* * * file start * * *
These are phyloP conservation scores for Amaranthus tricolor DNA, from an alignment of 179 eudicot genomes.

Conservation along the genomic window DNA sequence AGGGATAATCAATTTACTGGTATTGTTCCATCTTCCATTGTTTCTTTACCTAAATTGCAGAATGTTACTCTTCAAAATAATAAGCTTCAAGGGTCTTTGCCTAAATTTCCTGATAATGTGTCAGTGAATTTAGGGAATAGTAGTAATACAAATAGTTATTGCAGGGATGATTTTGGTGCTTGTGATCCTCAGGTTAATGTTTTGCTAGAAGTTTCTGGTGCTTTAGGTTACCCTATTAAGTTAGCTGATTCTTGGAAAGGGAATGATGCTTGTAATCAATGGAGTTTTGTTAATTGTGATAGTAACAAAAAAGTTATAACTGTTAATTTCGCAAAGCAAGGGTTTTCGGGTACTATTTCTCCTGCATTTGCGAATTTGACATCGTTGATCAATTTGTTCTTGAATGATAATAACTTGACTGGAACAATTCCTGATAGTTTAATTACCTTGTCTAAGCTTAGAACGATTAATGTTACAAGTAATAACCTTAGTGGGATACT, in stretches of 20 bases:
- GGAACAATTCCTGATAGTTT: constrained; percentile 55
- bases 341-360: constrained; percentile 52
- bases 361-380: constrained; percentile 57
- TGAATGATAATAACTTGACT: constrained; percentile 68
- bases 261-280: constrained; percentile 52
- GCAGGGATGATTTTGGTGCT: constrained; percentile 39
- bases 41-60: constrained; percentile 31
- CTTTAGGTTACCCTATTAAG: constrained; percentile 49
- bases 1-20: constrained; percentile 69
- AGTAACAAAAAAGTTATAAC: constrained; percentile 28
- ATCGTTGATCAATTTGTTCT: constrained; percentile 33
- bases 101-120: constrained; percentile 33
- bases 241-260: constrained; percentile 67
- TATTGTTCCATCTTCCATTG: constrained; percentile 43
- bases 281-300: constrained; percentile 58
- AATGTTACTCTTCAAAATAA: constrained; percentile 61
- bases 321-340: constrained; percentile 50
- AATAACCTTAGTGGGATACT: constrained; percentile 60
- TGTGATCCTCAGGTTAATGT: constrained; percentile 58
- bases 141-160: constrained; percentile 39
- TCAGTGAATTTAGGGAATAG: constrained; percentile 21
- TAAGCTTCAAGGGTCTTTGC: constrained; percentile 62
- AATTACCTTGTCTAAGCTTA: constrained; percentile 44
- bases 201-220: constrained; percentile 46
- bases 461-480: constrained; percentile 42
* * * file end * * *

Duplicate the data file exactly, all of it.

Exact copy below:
These are phyloP conservation scores for Amaranthus tricolor DNA, from an alignment of 179 eudicot genomes.

Conservation along the genomic window DNA sequence AGGGATAATCAATTTACTGGTATTGTTCCATCTTCCATTGTTTCTTTACCTAAATTGCAGAATGTTACTCTTCAAAATAATAAGCTTCAAGGGTCTTTGCCTAAATTTCCTGATAATGTGTCAGTGAATTTAGGGAATAGTAGTAATACAAATAGTTATTGCAGGGATGATTTTGGTGCTTGTGATCCTCAGGTTAATGTTTTGCTAGAAGTTTCTGGTGCTTTAGGTTACCCTATTAAGTTAGCTGATTCTTGGAAAGGGAATGATGCTTGTAATCAATGGAGTTTTGTTAATTGTGATAGTAACAAAAAAGTTATAACTGTTAATTTCGCAAAGCAAGGGTTTTCGGGTACTATTTCTCCTGCATTTGCGAATTTGACATCGTTGATCAATTTGTTCTTGAATGATAATAACTTGACTGGAACAATTCCTGATAGTTTAATTACCTTGTCTAAGCTTAGAACGATTAATGTTACAAGTAATAACCTTAGTGGGATACT, in stretches of 20 bases:
- GGAACAATTCCTGATAGTTT: constrained; percentile 55
- bases 341-360: constrained; percentile 52
- bases 361-380: constrained; percentile 57
- TGAATGATAATAACTTGACT: constrained; percentile 68
- bases 261-280: constrained; percentile 52
- GCAGGGATGATTTTGGTGCT: constrained; percentile 39
- bases 41-60: constrained; percentile 31
- CTTTAGGTTACCCTATTAAG: constrained; percentile 49
- bases 1-20: constrained; percentile 69
- AGTAACAAAAAAGTTATAAC: constrained; percentile 28
- ATCGTTGATCAATTTGTTCT: constrained; percentile 33
- bases 101-120: constrained; percentile 33
- bases 241-260: constrained; percentile 67
- TATTGTTCCATCTTCCATTG: constrained; percentile 43
- bases 281-300: constrained; percentile 58
- AATGTTACTCTTCAAAATAA: constrained; percentile 61
- bases 321-340: constrained; percentile 50
- AATAACCTTAGTGGGATACT: constrained; percentile 60
- TGTGATCCTCAGGTTAATGT: constrained; percentile 58
- bases 141-160: constrained; percentile 39
- TCAGTGAATTTAGGGAATAG: constrained; percentile 21
- TAAGCTTCAAGGGTCTTTGC: constrained; percentile 62
- AATTACCTTGTCTAAGCTTA: constrained; percentile 44
- bases 201-220: constrained; percentile 46
- bases 461-480: constrained; percentile 42